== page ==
I preach about 38 Sundays a year (which makes outside ministry more doable than if I preached 45-48 Sundays a year), and I have serve with a good ministry staff and a lot of capable volunteers. I also have terrific elders in our church who support my outside ministry (and see it as an extension of our church’s ministry) and also help me limit it so that it doesn’t diminish my effectiveness as Senior Pastor of our church.
In Preaching the Four Gospels with Confidence you talk about “Right-sizing,” i.e. finding the optimum length when mapping out a sermon series and determining preaching units in the Gospels. Would you share a couple of quick tips here?
First, you don’t have to reinvent the wheel. Look at what commentaries and other preachers have done. Second, default to larger preaching units so that you can show the flow of the writer’s argument. When I first began preaching, I had a conviction that preachers did too much analysis and not enough synthesis. I am as convinced of that today as I was thirty years ago. It goes without saying (but I’ll say it anyway!) that you need to make sure you have a preaching unit. That means longer texts in narrative books.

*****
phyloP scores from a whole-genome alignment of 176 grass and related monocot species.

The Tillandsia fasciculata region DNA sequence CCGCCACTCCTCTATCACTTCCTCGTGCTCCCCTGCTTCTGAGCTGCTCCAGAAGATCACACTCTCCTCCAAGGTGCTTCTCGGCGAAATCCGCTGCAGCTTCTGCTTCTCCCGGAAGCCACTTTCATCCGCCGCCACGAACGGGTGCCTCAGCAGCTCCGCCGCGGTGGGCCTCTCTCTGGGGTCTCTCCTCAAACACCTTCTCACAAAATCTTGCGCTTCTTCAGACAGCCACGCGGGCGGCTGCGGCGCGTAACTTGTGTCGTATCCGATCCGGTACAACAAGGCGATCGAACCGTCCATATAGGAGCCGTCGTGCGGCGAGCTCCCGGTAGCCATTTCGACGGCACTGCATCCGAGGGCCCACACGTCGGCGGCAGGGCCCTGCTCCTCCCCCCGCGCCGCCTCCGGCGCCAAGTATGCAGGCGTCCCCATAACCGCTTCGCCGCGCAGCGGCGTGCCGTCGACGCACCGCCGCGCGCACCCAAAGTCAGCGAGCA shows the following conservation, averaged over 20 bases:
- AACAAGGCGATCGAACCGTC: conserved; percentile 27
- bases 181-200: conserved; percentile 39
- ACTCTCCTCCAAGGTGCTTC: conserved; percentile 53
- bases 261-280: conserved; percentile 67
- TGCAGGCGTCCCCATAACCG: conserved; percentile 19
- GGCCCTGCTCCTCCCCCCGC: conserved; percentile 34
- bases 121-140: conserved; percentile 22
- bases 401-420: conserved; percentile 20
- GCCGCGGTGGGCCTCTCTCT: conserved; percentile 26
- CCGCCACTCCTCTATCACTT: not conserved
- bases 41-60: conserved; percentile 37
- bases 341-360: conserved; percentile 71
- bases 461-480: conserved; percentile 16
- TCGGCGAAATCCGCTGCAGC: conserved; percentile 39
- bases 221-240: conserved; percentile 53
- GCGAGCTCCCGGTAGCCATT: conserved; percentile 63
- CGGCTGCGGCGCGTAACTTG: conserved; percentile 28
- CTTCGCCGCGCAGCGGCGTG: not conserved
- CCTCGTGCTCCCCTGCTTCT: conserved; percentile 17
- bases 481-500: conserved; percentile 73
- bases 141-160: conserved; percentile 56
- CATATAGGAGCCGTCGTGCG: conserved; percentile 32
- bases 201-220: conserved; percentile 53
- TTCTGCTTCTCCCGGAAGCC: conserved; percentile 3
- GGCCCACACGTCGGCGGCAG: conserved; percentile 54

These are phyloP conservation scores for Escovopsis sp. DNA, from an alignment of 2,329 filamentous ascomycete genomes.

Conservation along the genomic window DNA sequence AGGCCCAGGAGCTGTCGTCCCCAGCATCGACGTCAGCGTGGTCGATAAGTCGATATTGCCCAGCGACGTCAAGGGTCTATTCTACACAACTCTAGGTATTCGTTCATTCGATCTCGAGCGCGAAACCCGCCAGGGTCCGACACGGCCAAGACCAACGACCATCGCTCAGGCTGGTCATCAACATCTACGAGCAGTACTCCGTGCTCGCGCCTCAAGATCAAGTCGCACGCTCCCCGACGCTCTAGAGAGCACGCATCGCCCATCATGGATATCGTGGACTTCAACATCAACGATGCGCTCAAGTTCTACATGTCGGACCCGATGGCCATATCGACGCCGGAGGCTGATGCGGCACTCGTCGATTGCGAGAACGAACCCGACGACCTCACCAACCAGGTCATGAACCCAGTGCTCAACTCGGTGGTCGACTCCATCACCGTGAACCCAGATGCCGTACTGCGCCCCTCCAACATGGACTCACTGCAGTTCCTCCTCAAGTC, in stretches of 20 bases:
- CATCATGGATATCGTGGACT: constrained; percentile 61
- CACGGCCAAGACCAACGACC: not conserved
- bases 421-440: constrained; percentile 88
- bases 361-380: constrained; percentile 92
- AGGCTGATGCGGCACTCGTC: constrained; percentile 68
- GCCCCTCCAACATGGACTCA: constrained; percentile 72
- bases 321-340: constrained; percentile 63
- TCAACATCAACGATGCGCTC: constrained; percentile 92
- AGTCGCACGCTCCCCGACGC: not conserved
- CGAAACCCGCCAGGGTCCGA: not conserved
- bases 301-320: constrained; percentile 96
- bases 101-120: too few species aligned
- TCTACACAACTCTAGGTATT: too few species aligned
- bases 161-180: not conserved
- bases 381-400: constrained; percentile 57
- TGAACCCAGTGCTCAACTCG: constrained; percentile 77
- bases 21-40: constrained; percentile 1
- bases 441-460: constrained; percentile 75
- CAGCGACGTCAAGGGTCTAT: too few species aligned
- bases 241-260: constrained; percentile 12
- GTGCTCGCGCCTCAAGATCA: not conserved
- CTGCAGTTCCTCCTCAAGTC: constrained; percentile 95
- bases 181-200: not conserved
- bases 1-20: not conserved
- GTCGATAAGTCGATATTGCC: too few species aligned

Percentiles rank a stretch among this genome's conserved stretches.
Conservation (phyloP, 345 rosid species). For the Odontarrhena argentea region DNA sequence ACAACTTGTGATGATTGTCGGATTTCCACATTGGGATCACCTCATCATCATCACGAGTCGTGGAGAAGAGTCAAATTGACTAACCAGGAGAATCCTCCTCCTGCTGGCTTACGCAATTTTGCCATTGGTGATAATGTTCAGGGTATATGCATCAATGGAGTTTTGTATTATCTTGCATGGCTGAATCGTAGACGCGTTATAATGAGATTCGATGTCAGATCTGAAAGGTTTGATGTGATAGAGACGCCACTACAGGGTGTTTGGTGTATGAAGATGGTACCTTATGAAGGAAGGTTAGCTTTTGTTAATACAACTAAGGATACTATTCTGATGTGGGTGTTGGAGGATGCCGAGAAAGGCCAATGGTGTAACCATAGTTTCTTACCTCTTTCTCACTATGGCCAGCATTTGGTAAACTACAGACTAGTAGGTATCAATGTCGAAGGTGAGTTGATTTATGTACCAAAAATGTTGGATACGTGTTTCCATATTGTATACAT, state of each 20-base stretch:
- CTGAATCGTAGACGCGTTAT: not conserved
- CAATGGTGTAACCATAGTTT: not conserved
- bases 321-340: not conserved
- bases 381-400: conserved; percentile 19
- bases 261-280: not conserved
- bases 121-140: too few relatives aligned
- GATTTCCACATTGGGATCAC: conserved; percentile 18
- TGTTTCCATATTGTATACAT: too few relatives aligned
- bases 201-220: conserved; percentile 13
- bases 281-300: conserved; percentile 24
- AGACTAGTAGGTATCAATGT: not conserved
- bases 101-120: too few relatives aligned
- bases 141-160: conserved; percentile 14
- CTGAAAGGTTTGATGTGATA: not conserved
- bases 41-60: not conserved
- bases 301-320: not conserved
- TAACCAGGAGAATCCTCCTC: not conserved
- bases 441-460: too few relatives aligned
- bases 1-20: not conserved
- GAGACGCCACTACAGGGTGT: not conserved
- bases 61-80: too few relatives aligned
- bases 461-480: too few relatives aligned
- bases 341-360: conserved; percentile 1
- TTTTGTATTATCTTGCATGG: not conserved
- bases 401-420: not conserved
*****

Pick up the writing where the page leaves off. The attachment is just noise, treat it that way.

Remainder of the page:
Any recent reads that you would highly recommend to preachers?
Tim Keller’s Preaching is an outstanding book–particularly on the audience to which we preach. I’m also working through the various essays in The Enduring Authority of the Christian Scriptures, edited by D. A. Carson. The convictions which this volume reaffirms really do enrich my preaching. I also like books that help me exegete the culture. An obvious volume, which I am currently reading, is James K. A. Smith’s How (Not) To Be Secular: Reading Charles Taylor. I just finished a classic novel by Wallace Stegner, Crossing to Safety, which gave me a lot of insight into the human condition. Stegner can really turn a phrase. For example, one of his characters said that he wanted to leave a mark on the world, but instead, the world left a mark on him and that life chastened him. I’ll use that line somewhere in an upcoming sermon.
What are you working on these days?
I’m writing a PhD dissertation under the supervision of Christo Van der Merwe at the University of Stellenbosch (South Africa). Christo is a world class Hebrew grammarian and linguist. I tell people this is my torturous form of continuing adult education! While I don’t need a PhD, because I’m not planning to leave pastoral ministry, it will at least sharpen the way I read and study Scripture. It will be worth it if that’s all it accomplishes. Perhaps it will open some doors in the future for writing commentaries for pastors.